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The Tony-nominated actor dazzles me every single time
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I'm ashamed to say that I was late to the John Douglas Thompson fan club -- not that he has an actual fan club, though he should and I just may start it! Somehow I missed this British-American actor's breakthrough performances, when he played the demanding title roles in Theatre for a New Audience's Othello (which won him an Obie) and Irish Repertory Theatre's The Emperor Jones just months apart in 2009. I was finally introduced to his talents during his next double whammy in the 2014-2015 season, when he blew my mind in Theatre for a New Audience's mounting of Tamburlaine, Parts I and II and a revival of The Iceman Cometh at BAM. Although I went in to those shows ignorant of Thompson's prodigious gifts, I came out thoroughly educated -- perhaps even indoctrinated. I haven't gotten a JDT tattoo just yet, but if there were a commemorative pin with his profile in silhouette, I'd proudly wear it to his premieres.
So what makes his performances so special? Is it too much to say it's because it's a guaranteed multi-sensory experience? His is a voice of warmth, depth, and surprising range. To what might I compare it… a bassoon? A trombone? The first sounds too snooty; the latter, a bit absurd, although the tone seems right. His instrument is capable of uncommon music. He can be loud yet he never trumpets the text; he can be soft yet he's hardly piano. This may be why he's enjoyed so much success with the classics, his ability to elucidate antiquated language.
That was definitely the case with Tamburlaine in which his towering performance as a powerful military man rescued Christopher Marlowe's oft-overlooked 16th-century masterpiece from the dusty archives of academia, transforming it into an action-packed crowd-pleaser due to Thompson's bravura delivery of its many monologues. Although it was an intensely violent staging (the crew frequently mopped fake blood from the floor), Thompson's sonorous voice is what caused chills to run down my spine. There aren't many contemporary performers who can hold forth with that kind of old-school grandeur.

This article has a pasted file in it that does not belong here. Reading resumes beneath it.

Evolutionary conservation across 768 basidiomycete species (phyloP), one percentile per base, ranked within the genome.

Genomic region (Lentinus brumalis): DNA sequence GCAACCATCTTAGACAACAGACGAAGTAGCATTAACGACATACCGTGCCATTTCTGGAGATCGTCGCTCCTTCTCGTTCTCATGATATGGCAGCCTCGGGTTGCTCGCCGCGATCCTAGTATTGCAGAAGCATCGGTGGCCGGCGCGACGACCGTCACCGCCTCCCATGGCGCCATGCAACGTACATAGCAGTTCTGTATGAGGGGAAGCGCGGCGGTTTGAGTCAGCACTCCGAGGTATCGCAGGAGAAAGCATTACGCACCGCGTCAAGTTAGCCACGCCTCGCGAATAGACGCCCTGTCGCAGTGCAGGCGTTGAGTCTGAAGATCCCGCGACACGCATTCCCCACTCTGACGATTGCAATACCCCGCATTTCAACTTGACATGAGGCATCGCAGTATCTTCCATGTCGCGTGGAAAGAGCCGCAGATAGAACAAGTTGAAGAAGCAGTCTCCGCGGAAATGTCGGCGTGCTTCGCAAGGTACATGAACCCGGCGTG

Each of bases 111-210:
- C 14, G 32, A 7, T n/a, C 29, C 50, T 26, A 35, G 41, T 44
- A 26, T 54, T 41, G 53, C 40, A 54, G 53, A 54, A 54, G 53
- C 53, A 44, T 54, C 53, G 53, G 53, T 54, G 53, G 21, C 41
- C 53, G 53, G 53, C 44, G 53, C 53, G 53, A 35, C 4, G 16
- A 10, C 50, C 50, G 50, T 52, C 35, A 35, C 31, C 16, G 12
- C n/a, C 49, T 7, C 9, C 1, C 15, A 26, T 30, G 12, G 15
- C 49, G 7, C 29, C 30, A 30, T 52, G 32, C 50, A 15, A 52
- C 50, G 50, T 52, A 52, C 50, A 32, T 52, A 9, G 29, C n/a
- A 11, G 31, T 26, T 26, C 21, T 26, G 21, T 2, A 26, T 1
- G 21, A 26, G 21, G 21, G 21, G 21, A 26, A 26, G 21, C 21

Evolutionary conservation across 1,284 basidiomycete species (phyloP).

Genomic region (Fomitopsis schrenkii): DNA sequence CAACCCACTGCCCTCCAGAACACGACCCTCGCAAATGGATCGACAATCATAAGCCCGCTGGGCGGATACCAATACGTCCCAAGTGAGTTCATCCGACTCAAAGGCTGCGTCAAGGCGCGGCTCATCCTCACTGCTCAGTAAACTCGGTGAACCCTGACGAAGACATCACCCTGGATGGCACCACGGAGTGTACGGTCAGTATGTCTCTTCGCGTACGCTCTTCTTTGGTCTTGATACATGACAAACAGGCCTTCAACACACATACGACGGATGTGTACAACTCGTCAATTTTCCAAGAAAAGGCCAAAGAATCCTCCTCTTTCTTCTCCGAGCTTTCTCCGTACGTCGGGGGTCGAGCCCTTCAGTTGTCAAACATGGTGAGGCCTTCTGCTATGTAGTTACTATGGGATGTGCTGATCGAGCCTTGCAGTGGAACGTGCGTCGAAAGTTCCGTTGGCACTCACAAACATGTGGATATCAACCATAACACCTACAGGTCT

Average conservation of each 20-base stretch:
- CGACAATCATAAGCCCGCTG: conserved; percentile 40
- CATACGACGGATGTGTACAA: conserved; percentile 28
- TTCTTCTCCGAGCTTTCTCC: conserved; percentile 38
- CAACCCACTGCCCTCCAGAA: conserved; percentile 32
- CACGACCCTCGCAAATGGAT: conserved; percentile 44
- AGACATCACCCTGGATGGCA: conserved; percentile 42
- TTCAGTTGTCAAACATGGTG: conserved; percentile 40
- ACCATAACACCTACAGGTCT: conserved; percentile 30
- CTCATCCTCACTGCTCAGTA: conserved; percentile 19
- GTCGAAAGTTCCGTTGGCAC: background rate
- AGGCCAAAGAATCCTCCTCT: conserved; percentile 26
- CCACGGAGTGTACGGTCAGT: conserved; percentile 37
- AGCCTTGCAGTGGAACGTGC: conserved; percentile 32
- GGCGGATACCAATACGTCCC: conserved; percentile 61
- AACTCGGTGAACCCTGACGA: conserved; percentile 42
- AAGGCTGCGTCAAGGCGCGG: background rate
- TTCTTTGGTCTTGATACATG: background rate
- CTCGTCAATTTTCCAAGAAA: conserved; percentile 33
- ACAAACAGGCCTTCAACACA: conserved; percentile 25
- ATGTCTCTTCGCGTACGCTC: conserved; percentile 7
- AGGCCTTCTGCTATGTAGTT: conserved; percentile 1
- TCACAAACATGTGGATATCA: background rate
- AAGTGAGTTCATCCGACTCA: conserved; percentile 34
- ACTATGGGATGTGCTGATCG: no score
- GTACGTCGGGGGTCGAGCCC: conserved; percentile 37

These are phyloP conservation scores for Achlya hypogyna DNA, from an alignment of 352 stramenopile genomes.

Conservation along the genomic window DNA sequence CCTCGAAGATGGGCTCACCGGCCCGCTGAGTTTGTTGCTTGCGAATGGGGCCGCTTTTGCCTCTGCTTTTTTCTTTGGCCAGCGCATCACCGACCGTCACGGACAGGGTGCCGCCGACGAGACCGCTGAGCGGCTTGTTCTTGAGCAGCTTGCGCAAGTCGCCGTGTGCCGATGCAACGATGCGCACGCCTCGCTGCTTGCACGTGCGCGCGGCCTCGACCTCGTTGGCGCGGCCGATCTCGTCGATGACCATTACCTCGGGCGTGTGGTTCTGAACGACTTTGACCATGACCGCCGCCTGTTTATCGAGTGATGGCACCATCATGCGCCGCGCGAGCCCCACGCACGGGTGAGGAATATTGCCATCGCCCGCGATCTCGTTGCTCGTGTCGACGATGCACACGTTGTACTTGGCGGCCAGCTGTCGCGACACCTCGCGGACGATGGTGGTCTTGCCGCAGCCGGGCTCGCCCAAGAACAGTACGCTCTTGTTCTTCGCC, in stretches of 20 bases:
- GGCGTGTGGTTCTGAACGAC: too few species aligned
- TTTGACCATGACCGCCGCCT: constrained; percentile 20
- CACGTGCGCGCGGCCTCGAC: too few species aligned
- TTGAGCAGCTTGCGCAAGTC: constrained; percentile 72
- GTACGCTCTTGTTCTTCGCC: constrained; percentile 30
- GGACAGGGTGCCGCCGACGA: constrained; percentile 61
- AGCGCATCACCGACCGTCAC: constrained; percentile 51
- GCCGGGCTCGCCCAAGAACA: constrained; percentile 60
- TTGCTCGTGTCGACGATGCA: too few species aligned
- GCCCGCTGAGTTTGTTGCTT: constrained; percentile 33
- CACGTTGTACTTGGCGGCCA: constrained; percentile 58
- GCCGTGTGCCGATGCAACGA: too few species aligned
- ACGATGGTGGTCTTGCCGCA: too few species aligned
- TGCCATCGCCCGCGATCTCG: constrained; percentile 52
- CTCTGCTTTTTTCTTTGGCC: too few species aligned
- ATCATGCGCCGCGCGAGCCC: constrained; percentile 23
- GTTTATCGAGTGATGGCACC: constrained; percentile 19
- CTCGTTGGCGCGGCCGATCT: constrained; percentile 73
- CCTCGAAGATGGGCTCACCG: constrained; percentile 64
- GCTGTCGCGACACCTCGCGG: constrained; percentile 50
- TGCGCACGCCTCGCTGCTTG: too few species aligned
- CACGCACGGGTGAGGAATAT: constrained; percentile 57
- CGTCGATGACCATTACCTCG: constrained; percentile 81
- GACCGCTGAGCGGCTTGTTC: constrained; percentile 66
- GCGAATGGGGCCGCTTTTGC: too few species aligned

His work in The Iceman Cometh was remarkably different. This time around he was a supporting player, one of a dozen drunks nursing sad little pipe dreams in the back of Eugene O'Neill's rum-soaked dive Harry Hope's Saloon. For much of the show, his character, Joe Mott, was part of the scenery, but when he eventually took center stage for a short outburst about "white man's bad luck" and racism in Act III, Thompson invested his speech with a rage and despair of Beckett-like proportions. It was, for me, the play's most harrowing moment. In an epic production starring Nathan Lane and Brian Dennehy that ran nearly five hours with three intermissions, those few minutes are what stick in my memory.
There's no way to capture that kind of intensity on video and yet even so, I set out to see his performances that I had missed by viewing recordings of the aforementioned Emperor Jones and his solo turn in Satchmo at the Waldorf at the New York Public Library for the Performing Arts. And since then I've attended all of his shows in previews, including Theatre for a New Audience's double bill of Ibsen's A Doll's House and Strindberg's The Father last summer, and the recent Broadway mounting of August Wilson's Jitney. In the latter, Thompson played Becker, the proprietor of a local car service in a downtrodden 1970s Pittsburgh, who's paternal toward his dysfunctional staff yet ice cold to his estranged ex-con son, Booster (played by Brandon J. Dirden). Their heartrending confrontation, an almost biblical reckoning, closed out Act I, and certainly helped earn Thompson his first Tony Award nomination. It's almost ironic that he should get this accolade for a relatively modern role when he's best known for doing classics. Then again, what is Wilson but a contemporary classic?
And speaking of the classics, Thompson is currently appearing as Cassius in Julius Caesar for the Public's Shakespeare in the Park. Often, Cassius is one of those humdrum roles, a Benvolio type who delivers a fair share of exposition, moving the action along but not necessarily leading it. In lesser hands it's boring as hell. But Thompson is an actor who knows how to work a monologue, especially one crafted in verse. Personally, I was captivated as his character recounted the tale of rescuing Caesar in a river, or when he wooed his slave to assist him in a suicide. He's not forcing the poetry into naturalistic speech; he's in tune with the iambic pentameter and making it sing. It makes me wish there were a cast recording for sale at the Delacorte Theater's concession stand. When a voice like Thompson's is intoning the Bard, it rocks as hard as any musical in town.
Drew Pisarra's theatre experiences range from ventriloquist (Singularly Grotesque) to librettist (The World Is Round), choreographer (Ladies' Voices) to master of ceremonies (White Wines). Follow him on Twitter at @mistermysterio. Follow TDF at @TDFNYC.
Top image: Corey Stoll and John Douglas Thompson in Julius Caesar. Photos by Joan Marcus.